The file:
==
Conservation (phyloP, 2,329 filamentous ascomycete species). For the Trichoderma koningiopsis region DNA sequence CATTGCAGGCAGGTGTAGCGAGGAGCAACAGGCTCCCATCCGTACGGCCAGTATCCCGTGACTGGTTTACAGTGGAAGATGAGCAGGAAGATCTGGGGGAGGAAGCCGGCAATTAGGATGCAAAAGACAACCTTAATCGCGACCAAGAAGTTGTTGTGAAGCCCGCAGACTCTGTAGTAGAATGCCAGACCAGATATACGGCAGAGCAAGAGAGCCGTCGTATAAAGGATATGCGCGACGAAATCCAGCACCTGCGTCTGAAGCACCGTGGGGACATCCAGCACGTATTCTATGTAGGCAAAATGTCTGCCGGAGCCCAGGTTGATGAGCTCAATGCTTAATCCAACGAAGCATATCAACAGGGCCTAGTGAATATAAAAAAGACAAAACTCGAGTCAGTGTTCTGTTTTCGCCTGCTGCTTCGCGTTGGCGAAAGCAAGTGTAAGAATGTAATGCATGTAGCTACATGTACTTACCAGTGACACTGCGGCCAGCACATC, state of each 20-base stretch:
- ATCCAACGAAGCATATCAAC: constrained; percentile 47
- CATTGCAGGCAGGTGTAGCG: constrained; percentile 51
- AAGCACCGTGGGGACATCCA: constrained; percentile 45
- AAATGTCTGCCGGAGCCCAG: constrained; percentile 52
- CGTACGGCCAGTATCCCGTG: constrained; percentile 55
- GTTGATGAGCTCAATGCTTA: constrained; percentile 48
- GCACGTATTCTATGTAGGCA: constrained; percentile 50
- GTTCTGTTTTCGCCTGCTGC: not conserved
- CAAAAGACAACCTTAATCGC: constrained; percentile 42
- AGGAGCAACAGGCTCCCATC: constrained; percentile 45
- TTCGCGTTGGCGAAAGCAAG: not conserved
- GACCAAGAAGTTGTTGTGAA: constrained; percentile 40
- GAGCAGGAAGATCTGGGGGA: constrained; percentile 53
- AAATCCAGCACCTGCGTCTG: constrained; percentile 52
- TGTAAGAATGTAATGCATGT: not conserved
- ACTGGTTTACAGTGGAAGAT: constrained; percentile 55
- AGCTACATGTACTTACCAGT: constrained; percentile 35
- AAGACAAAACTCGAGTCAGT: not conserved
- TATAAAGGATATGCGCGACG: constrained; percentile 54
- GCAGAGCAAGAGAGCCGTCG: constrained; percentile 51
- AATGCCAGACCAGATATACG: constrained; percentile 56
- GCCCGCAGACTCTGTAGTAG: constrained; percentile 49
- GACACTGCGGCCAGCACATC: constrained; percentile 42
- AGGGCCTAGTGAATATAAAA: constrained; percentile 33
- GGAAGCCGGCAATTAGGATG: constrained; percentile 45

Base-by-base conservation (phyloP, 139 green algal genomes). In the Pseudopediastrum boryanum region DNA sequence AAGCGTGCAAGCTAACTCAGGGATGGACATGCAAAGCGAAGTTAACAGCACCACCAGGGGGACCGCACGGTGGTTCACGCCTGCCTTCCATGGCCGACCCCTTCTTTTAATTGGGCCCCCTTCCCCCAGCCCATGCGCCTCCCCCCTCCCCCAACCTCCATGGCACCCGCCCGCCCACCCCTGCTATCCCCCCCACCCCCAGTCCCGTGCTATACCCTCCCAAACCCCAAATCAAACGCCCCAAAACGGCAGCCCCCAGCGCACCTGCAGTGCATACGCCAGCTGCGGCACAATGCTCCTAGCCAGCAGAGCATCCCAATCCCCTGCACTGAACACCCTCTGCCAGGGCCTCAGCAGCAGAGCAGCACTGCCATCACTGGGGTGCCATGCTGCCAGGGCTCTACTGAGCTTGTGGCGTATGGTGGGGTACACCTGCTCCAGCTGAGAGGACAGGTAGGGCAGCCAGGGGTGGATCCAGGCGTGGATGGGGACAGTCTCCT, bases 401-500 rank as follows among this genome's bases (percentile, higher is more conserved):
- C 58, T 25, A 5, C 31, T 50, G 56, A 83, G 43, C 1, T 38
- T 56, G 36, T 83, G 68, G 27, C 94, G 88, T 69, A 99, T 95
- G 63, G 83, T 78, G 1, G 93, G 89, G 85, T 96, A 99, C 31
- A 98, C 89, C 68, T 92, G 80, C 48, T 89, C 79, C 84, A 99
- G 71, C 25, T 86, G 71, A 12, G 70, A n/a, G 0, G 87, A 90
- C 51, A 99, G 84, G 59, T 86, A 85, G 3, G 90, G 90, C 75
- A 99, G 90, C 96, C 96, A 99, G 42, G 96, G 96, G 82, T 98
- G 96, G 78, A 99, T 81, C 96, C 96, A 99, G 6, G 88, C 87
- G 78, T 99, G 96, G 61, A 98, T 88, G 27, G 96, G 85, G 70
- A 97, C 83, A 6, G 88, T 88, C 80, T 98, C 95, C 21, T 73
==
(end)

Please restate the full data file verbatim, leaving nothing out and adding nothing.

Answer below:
Conservation (phyloP, 2,329 filamentous ascomycete species). For the Trichoderma koningiopsis region DNA sequence CATTGCAGGCAGGTGTAGCGAGGAGCAACAGGCTCCCATCCGTACGGCCAGTATCCCGTGACTGGTTTACAGTGGAAGATGAGCAGGAAGATCTGGGGGAGGAAGCCGGCAATTAGGATGCAAAAGACAACCTTAATCGCGACCAAGAAGTTGTTGTGAAGCCCGCAGACTCTGTAGTAGAATGCCAGACCAGATATACGGCAGAGCAAGAGAGCCGTCGTATAAAGGATATGCGCGACGAAATCCAGCACCTGCGTCTGAAGCACCGTGGGGACATCCAGCACGTATTCTATGTAGGCAAAATGTCTGCCGGAGCCCAGGTTGATGAGCTCAATGCTTAATCCAACGAAGCATATCAACAGGGCCTAGTGAATATAAAAAAGACAAAACTCGAGTCAGTGTTCTGTTTTCGCCTGCTGCTTCGCGTTGGCGAAAGCAAGTGTAAGAATGTAATGCATGTAGCTACATGTACTTACCAGTGACACTGCGGCCAGCACATC, state of each 20-base stretch:
- ATCCAACGAAGCATATCAAC: constrained; percentile 47
- CATTGCAGGCAGGTGTAGCG: constrained; percentile 51
- AAGCACCGTGGGGACATCCA: constrained; percentile 45
- AAATGTCTGCCGGAGCCCAG: constrained; percentile 52
- CGTACGGCCAGTATCCCGTG: constrained; percentile 55
- GTTGATGAGCTCAATGCTTA: constrained; percentile 48
- GCACGTATTCTATGTAGGCA: constrained; percentile 50
- GTTCTGTTTTCGCCTGCTGC: not conserved
- CAAAAGACAACCTTAATCGC: constrained; percentile 42
- AGGAGCAACAGGCTCCCATC: constrained; percentile 45
- TTCGCGTTGGCGAAAGCAAG: not conserved
- GACCAAGAAGTTGTTGTGAA: constrained; percentile 40
- GAGCAGGAAGATCTGGGGGA: constrained; percentile 53
- AAATCCAGCACCTGCGTCTG: constrained; percentile 52
- TGTAAGAATGTAATGCATGT: not conserved
- ACTGGTTTACAGTGGAAGAT: constrained; percentile 55
- AGCTACATGTACTTACCAGT: constrained; percentile 35
- AAGACAAAACTCGAGTCAGT: not conserved
- TATAAAGGATATGCGCGACG: constrained; percentile 54
- GCAGAGCAAGAGAGCCGTCG: constrained; percentile 51
- AATGCCAGACCAGATATACG: constrained; percentile 56
- GCCCGCAGACTCTGTAGTAG: constrained; percentile 49
- GACACTGCGGCCAGCACATC: constrained; percentile 42
- AGGGCCTAGTGAATATAAAA: constrained; percentile 33
- GGAAGCCGGCAATTAGGATG: constrained; percentile 45

Base-by-base conservation (phyloP, 139 green algal genomes). In the Pseudopediastrum boryanum region DNA sequence AAGCGTGCAAGCTAACTCAGGGATGGACATGCAAAGCGAAGTTAACAGCACCACCAGGGGGACCGCACGGTGGTTCACGCCTGCCTTCCATGGCCGACCCCTTCTTTTAATTGGGCCCCCTTCCCCCAGCCCATGCGCCTCCCCCCTCCCCCAACCTCCATGGCACCCGCCCGCCCACCCCTGCTATCCCCCCCACCCCCAGTCCCGTGCTATACCCTCCCAAACCCCAAATCAAACGCCCCAAAACGGCAGCCCCCAGCGCACCTGCAGTGCATACGCCAGCTGCGGCACAATGCTCCTAGCCAGCAGAGCATCCCAATCCCCTGCACTGAACACCCTCTGCCAGGGCCTCAGCAGCAGAGCAGCACTGCCATCACTGGGGTGCCATGCTGCCAGGGCTCTACTGAGCTTGTGGCGTATGGTGGGGTACACCTGCTCCAGCTGAGAGGACAGGTAGGGCAGCCAGGGGTGGATCCAGGCGTGGATGGGGACAGTCTCCT, bases 401-500 rank as follows among this genome's bases (percentile, higher is more conserved):
- C 58, T 25, A 5, C 31, T 50, G 56, A 83, G 43, C 1, T 38
- T 56, G 36, T 83, G 68, G 27, C 94, G 88, T 69, A 99, T 95
- G 63, G 83, T 78, G 1, G 93, G 89, G 85, T 96, A 99, C 31
- A 98, C 89, C 68, T 92, G 80, C 48, T 89, C 79, C 84, A 99
- G 71, C 25, T 86, G 71, A 12, G 70, A n/a, G 0, G 87, A 90
- C 51, A 99, G 84, G 59, T 86, A 85, G 3, G 90, G 90, C 75
- A 99, G 90, C 96, C 96, A 99, G 42, G 96, G 96, G 82, T 98
- G 96, G 78, A 99, T 81, C 96, C 96, A 99, G 6, G 88, C 87
- G 78, T 99, G 96, G 61, A 98, T 88, G 27, G 96, G 85, G 70
- A 97, C 83, A 6, G 88, T 88, C 80, T 98, C 95, C 21, T 73